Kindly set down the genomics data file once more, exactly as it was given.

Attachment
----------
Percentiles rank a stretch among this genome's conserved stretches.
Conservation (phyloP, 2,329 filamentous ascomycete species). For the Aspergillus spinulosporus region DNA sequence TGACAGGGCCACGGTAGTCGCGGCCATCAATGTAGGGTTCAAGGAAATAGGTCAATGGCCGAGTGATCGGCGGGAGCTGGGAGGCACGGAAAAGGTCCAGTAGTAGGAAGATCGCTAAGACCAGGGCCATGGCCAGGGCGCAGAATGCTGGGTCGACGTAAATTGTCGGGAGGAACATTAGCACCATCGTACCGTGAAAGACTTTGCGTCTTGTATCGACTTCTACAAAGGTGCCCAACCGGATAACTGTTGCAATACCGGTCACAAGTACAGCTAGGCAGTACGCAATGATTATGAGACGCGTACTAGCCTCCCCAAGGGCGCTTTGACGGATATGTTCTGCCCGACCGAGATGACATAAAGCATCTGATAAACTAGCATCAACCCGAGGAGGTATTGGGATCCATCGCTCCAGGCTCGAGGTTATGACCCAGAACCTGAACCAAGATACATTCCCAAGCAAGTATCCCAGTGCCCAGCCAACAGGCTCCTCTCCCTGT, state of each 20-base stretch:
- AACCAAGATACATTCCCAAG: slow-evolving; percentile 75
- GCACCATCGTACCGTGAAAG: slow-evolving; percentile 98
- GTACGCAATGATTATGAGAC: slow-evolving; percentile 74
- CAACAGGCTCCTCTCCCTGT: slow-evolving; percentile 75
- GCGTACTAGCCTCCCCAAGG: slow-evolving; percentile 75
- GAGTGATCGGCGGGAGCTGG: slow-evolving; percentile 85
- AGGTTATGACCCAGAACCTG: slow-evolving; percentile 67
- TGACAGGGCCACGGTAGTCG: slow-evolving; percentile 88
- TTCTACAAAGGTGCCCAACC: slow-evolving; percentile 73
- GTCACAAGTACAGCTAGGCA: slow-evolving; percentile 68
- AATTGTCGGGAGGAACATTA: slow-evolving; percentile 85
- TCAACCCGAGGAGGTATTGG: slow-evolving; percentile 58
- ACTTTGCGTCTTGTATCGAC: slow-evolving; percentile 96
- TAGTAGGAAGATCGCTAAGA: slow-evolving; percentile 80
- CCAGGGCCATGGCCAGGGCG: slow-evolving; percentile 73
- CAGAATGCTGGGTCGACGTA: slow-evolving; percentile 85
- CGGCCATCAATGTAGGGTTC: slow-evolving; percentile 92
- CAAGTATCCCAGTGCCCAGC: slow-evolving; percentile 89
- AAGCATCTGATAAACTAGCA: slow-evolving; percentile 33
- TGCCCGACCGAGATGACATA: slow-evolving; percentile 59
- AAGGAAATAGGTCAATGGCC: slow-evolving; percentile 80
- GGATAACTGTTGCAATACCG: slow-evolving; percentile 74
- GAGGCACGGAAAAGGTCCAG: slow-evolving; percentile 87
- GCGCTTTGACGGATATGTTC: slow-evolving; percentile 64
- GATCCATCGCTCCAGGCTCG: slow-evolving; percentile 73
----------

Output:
Percentiles rank a stretch among this genome's conserved stretches.
Conservation (phyloP, 2,329 filamentous ascomycete species). For the Aspergillus spinulosporus region DNA sequence TGACAGGGCCACGGTAGTCGCGGCCATCAATGTAGGGTTCAAGGAAATAGGTCAATGGCCGAGTGATCGGCGGGAGCTGGGAGGCACGGAAAAGGTCCAGTAGTAGGAAGATCGCTAAGACCAGGGCCATGGCCAGGGCGCAGAATGCTGGGTCGACGTAAATTGTCGGGAGGAACATTAGCACCATCGTACCGTGAAAGACTTTGCGTCTTGTATCGACTTCTACAAAGGTGCCCAACCGGATAACTGTTGCAATACCGGTCACAAGTACAGCTAGGCAGTACGCAATGATTATGAGACGCGTACTAGCCTCCCCAAGGGCGCTTTGACGGATATGTTCTGCCCGACCGAGATGACATAAAGCATCTGATAAACTAGCATCAACCCGAGGAGGTATTGGGATCCATCGCTCCAGGCTCGAGGTTATGACCCAGAACCTGAACCAAGATACATTCCCAAGCAAGTATCCCAGTGCCCAGCCAACAGGCTCCTCTCCCTGT, state of each 20-base stretch:
- AACCAAGATACATTCCCAAG: slow-evolving; percentile 75
- GCACCATCGTACCGTGAAAG: slow-evolving; percentile 98
- GTACGCAATGATTATGAGAC: slow-evolving; percentile 74
- CAACAGGCTCCTCTCCCTGT: slow-evolving; percentile 75
- GCGTACTAGCCTCCCCAAGG: slow-evolving; percentile 75
- GAGTGATCGGCGGGAGCTGG: slow-evolving; percentile 85
- AGGTTATGACCCAGAACCTG: slow-evolving; percentile 67
- TGACAGGGCCACGGTAGTCG: slow-evolving; percentile 88
- TTCTACAAAGGTGCCCAACC: slow-evolving; percentile 73
- GTCACAAGTACAGCTAGGCA: slow-evolving; percentile 68
- AATTGTCGGGAGGAACATTA: slow-evolving; percentile 85
- TCAACCCGAGGAGGTATTGG: slow-evolving; percentile 58
- ACTTTGCGTCTTGTATCGAC: slow-evolving; percentile 96
- TAGTAGGAAGATCGCTAAGA: slow-evolving; percentile 80
- CCAGGGCCATGGCCAGGGCG: slow-evolving; percentile 73
- CAGAATGCTGGGTCGACGTA: slow-evolving; percentile 85
- CGGCCATCAATGTAGGGTTC: slow-evolving; percentile 92
- CAAGTATCCCAGTGCCCAGC: slow-evolving; percentile 89
- AAGCATCTGATAAACTAGCA: slow-evolving; percentile 33
- TGCCCGACCGAGATGACATA: slow-evolving; percentile 59
- AAGGAAATAGGTCAATGGCC: slow-evolving; percentile 80
- GGATAACTGTTGCAATACCG: slow-evolving; percentile 74
- GAGGCACGGAAAAGGTCCAG: slow-evolving; percentile 87
- GCGCTTTGACGGATATGTTC: slow-evolving; percentile 64
- GATCCATCGCTCCAGGCTCG: slow-evolving; percentile 73